Compared to the mountainous scenery of Harris, North Uist – seventeen miles long and thirteen miles wide – is much flatter and for some comes as something of an anticlimax. More than half the surface area is covered by water, creating a distinctive peaty-brown lochan-studded “drowned landscape”. Most visitors are here for the trout and salmon fishing and the deerstalking, both of which (along with poaching) are critical to the island’s economy. Others come for the smattering of prehistoric sites, the birds, or the sheer peace of this windy isle, and the solitude of North Uist’s vast sandy beaches, which extend – almost without interruption – along the north and west coasts.

Book through Rough Guides’ trusted travel partners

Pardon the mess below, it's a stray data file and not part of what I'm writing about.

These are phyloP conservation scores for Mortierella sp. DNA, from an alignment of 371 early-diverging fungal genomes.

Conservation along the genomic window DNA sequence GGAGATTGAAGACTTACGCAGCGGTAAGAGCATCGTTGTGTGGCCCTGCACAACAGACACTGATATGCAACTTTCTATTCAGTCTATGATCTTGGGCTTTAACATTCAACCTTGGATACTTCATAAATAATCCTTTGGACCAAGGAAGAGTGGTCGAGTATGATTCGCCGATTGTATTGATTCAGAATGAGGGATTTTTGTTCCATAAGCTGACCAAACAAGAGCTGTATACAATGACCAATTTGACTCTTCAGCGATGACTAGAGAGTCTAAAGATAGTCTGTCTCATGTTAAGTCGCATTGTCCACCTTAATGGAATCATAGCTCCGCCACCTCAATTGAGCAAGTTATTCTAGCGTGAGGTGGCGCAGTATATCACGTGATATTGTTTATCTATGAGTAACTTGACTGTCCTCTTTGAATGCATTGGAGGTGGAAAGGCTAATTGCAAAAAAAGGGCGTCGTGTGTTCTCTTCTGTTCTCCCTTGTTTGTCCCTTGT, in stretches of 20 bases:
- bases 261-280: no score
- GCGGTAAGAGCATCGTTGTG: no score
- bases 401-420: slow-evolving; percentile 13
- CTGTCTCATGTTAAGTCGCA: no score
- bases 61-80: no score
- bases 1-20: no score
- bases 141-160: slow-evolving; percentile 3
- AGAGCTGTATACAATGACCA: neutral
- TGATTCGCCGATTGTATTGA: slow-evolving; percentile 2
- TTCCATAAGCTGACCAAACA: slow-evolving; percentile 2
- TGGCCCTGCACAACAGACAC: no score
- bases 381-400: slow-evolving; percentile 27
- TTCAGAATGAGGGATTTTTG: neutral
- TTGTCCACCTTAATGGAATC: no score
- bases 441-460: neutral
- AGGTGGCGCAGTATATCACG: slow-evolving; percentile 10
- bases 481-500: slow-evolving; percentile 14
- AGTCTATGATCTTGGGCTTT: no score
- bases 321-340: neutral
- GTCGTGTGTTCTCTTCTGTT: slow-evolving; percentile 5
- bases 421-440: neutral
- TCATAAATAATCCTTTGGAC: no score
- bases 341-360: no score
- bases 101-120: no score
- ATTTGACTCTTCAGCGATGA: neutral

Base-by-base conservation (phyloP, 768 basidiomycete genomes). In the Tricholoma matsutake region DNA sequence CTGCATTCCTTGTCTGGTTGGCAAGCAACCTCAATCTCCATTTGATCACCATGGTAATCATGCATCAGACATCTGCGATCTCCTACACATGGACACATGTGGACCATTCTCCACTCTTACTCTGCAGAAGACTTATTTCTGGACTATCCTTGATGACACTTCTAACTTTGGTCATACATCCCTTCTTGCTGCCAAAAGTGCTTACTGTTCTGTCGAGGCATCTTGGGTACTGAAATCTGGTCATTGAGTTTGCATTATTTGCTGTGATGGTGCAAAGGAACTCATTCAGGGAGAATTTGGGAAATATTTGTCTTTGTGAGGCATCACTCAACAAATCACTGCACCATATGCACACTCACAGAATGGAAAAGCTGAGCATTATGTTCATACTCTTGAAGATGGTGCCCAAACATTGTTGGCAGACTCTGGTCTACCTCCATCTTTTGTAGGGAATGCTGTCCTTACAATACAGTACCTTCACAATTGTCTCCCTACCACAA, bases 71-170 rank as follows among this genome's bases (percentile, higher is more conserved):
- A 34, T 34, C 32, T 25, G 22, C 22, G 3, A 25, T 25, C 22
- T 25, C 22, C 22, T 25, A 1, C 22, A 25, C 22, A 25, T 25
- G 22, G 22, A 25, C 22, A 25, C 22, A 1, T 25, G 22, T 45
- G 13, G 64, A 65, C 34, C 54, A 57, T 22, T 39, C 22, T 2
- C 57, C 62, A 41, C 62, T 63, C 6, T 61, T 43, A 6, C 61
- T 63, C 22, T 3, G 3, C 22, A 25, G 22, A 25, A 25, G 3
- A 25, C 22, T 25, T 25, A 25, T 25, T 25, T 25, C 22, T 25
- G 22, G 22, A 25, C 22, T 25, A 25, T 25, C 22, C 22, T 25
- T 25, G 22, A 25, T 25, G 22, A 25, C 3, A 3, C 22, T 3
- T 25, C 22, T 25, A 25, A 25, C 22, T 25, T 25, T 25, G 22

Scotland features

The latest articles, galleries, quizzes and videos.

8 alternative UK winter breaks

8 alternative UK winter breaks

The UK gets pretty grim during the winter, with its dark, early nights and splutteringly cold weather. But if you can’t wait until spring to start having fun …

06 Nov 2017 • Greg Dickinson insert_drive_file Article
Sipping Speyside: on the whisky trail in Scotland

Sipping Speyside: on the whisky trail in Scotland

Whisky is much more than Scotland’s national drink – it’s blended deep into the country’s history and culture. Donna Dailey learns more and discovers th…

18 Oct 2017 • Donna Dailey local_activity Special feature
The most beautiful places in Scotland – as voted by you

The most beautiful places in Scotland – as voted by you

It was only a matter of time before word got out. That Scotland, with its full-figured glens, heathery hills and castle-topped crags, is one of the most beautif…

04 Oct 2017 • Mike MacEacheran camera_alt Gallery
View more featureschevron_right

Weekly newsletter

Sign up now for travel inspiration, discounts and competitions

Sign up now and get 20% off any ebook